The closest comparison I have for choosing to come live and work in Hong Kong for the next 2 months is cliff jumping (which is one of the many things on my bucket list for my time here).
As you begin your hike up the mountain, you are extremely excited. The thought of cliff jumping is exhilarating and you seriously can’t wait to plunge down into the water. The hike is strenuous and takes more time than you’d like, but it all seems worth it at the moment.
But once you have reached the top, it is suddenly not what you expected. The cliff is much higher than you originally thought and the water is actually really far down. You begin to question why you thought this was a good idea in the first place and why you ever felt so excited to do this. You begin to think that it might be better to just turn around and go back home.
An internal battle begins in your mind with one side telling you to jump anyway and the other begging you to turn around and go back home, where everything is comfortable, familiar, and safe. But it seems like such a waste not to jump after you’ve come all this way. You begin to think of the what if’s and the nature of the story afterwards: that you came all this way and couldn’t jump because you were too scared. You know that others have come before you and jumped off this same exact cliff
Even though everything inside of you is telling you not to, you jump anyway. You jump because you can’t live with the possible regret of not jumping; because the most rewarding experiences aren’t meant to be easy; because jumping could change your life, but you’ll never know unless you do it.
. . .
I have officially made the difficult and somewhat scary jump into Hong Kong. It’s a choice to enter into the unknown, which is exciting and thrilling, but also nerve-racking and uncomfortable. The other two times this feeling of entering into the unknown has been most overwhelming was my first day of orientation in college and getting on my flight to study abroad for 4 months in Scotland.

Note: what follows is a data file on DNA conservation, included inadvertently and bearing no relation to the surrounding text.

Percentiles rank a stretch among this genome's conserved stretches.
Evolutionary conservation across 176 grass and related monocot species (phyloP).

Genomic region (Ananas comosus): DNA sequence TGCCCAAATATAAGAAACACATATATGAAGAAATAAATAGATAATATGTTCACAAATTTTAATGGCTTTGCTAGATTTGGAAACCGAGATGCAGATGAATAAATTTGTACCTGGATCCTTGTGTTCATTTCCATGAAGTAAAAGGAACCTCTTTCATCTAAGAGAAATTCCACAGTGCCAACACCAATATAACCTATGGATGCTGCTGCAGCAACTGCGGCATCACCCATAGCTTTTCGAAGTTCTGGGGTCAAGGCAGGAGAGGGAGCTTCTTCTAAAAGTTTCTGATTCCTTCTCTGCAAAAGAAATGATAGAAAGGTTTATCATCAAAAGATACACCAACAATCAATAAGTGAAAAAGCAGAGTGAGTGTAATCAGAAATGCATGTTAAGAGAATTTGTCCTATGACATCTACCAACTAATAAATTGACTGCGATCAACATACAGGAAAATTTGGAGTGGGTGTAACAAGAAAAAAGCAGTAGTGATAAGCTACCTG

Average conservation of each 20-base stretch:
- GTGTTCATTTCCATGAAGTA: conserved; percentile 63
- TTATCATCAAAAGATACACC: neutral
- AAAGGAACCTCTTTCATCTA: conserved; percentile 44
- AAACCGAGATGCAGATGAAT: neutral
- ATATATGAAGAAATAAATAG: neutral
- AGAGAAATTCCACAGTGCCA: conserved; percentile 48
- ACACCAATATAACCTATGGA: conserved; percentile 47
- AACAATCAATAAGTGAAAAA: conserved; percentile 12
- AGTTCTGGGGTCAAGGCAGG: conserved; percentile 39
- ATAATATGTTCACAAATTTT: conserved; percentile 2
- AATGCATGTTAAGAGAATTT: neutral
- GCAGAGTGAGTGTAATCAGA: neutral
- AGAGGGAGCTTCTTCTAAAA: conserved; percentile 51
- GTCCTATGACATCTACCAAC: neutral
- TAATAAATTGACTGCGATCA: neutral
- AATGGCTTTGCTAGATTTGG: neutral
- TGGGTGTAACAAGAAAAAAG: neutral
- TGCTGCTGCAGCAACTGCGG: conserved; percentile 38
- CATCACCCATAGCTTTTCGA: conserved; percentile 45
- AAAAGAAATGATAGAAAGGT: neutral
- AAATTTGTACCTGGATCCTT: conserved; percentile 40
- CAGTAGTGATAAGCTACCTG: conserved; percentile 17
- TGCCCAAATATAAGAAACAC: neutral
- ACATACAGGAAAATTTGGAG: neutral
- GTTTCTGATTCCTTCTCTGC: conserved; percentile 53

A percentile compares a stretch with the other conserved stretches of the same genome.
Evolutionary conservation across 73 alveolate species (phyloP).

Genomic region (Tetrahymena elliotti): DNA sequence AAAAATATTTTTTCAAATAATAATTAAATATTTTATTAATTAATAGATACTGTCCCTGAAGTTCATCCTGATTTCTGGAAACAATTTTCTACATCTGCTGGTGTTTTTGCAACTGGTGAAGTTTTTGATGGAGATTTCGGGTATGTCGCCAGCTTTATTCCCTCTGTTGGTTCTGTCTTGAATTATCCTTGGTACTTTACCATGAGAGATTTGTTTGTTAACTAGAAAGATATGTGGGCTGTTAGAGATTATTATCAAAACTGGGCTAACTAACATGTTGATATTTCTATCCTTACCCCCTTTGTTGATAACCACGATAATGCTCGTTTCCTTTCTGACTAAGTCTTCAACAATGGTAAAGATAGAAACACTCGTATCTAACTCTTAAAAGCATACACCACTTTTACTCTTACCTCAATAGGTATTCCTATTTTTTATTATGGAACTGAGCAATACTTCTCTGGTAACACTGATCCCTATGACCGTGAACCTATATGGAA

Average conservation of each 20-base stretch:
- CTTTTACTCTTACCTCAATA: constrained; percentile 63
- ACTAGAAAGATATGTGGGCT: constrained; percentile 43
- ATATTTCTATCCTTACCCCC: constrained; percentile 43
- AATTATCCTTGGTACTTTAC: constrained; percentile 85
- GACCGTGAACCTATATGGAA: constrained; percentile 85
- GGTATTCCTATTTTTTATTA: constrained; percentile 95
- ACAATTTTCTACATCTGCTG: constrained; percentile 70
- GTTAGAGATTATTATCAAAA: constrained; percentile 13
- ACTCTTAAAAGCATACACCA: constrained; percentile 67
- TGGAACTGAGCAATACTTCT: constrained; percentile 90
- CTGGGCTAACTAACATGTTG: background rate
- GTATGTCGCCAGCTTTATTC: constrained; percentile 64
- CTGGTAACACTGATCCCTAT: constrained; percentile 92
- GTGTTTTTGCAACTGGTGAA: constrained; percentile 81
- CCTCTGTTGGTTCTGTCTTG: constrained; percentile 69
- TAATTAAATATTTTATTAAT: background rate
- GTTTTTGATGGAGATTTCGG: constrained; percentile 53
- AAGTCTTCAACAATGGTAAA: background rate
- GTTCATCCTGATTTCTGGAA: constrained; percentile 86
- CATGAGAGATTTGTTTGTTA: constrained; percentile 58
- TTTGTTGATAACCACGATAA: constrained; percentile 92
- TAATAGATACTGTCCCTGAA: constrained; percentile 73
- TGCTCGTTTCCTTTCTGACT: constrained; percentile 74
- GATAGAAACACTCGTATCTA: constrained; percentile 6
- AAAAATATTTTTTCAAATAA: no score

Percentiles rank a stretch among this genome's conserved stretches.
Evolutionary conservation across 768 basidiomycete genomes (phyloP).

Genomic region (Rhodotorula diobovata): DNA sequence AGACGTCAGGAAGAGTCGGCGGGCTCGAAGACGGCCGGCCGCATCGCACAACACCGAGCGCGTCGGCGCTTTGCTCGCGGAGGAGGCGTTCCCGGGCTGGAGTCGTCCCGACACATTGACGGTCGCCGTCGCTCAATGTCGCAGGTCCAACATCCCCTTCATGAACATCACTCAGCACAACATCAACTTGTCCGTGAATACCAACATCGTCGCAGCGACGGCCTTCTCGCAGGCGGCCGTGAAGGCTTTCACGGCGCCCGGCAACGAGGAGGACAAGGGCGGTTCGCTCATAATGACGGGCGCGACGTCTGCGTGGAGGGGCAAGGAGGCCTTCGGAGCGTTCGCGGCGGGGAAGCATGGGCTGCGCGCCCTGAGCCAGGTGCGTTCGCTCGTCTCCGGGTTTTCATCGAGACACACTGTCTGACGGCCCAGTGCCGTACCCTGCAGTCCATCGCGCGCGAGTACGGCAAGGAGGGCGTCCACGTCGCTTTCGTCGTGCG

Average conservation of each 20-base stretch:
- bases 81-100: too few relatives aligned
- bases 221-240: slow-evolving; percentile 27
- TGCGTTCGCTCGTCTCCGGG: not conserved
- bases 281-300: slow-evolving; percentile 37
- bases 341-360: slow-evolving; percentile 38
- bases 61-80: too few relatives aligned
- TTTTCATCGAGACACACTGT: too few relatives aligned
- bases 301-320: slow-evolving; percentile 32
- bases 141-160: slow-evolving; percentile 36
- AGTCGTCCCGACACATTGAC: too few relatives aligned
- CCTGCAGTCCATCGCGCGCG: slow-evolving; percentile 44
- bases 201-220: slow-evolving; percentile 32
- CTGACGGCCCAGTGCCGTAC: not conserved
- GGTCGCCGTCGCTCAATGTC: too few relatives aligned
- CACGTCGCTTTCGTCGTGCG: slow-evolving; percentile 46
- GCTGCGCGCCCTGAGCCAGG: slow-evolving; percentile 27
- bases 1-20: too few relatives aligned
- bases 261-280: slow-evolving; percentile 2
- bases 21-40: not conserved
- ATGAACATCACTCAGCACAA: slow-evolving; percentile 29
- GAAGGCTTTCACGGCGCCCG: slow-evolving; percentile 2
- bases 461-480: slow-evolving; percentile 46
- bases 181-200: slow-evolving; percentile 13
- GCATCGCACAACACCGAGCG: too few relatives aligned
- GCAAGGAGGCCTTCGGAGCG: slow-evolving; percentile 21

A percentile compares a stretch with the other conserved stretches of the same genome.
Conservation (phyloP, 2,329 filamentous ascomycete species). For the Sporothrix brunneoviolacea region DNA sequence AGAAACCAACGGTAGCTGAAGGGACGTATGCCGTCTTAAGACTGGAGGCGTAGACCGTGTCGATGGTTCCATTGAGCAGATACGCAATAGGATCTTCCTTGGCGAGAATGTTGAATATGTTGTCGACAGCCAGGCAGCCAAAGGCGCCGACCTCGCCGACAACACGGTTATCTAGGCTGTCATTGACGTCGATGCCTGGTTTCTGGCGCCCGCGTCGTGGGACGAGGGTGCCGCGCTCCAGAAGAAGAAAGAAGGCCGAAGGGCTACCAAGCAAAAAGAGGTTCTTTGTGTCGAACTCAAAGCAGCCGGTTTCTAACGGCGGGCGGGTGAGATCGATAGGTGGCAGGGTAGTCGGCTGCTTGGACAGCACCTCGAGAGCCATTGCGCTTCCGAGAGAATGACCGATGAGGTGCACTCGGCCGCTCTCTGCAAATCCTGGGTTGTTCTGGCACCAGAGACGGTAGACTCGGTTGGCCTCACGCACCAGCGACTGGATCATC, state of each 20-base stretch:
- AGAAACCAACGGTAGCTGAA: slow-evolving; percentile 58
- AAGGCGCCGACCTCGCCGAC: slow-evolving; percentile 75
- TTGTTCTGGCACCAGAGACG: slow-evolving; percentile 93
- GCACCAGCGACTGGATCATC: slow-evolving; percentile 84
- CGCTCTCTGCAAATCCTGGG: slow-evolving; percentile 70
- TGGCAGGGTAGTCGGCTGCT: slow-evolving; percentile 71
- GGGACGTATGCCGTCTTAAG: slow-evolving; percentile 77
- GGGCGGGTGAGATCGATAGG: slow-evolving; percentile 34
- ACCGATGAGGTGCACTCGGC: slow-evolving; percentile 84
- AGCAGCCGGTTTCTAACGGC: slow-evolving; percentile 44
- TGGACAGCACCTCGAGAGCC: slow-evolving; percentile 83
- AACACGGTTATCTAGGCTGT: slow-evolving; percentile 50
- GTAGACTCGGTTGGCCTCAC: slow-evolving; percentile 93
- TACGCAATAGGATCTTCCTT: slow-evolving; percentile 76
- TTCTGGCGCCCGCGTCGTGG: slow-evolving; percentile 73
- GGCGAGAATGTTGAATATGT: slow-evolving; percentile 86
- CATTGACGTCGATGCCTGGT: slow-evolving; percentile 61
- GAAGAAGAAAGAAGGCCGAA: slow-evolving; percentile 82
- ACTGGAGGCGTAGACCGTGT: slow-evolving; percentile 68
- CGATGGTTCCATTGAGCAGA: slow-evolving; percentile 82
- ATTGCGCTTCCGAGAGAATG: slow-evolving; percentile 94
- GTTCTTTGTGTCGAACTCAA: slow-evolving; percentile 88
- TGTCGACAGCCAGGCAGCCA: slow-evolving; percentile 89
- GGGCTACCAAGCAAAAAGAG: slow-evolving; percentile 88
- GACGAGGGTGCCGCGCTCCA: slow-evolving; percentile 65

My prior two jumps were filled with lots of tears (from me and my mother) and anxiety about the significant changes I would be forced to live with once I was away from home. Now that I am a little bit older and only leaving for 2 months, I thought leaving would be easier. But Hong Kong is easily the most foreign place I have been and the furthest I have ever been from home, so “easy” is not how I would classify my transition here at all.
As unpleasant as these feelings are, these feelings tell me that I’m in the right place. It’s exactly what stepping outside of your comfort zone should feel like, even if no one tells you that. Going to college and studying abroad have both provided opportunities for growth and development in ways I had not imagined, but I was equally as terrified, if not more, to begin both of those journeys.
So if you are ever having the feelings I just described, take heart in the fact that you are more than likely right where you are supposed to be. Jumping into the unknown may be terrifying but it has always been worth it.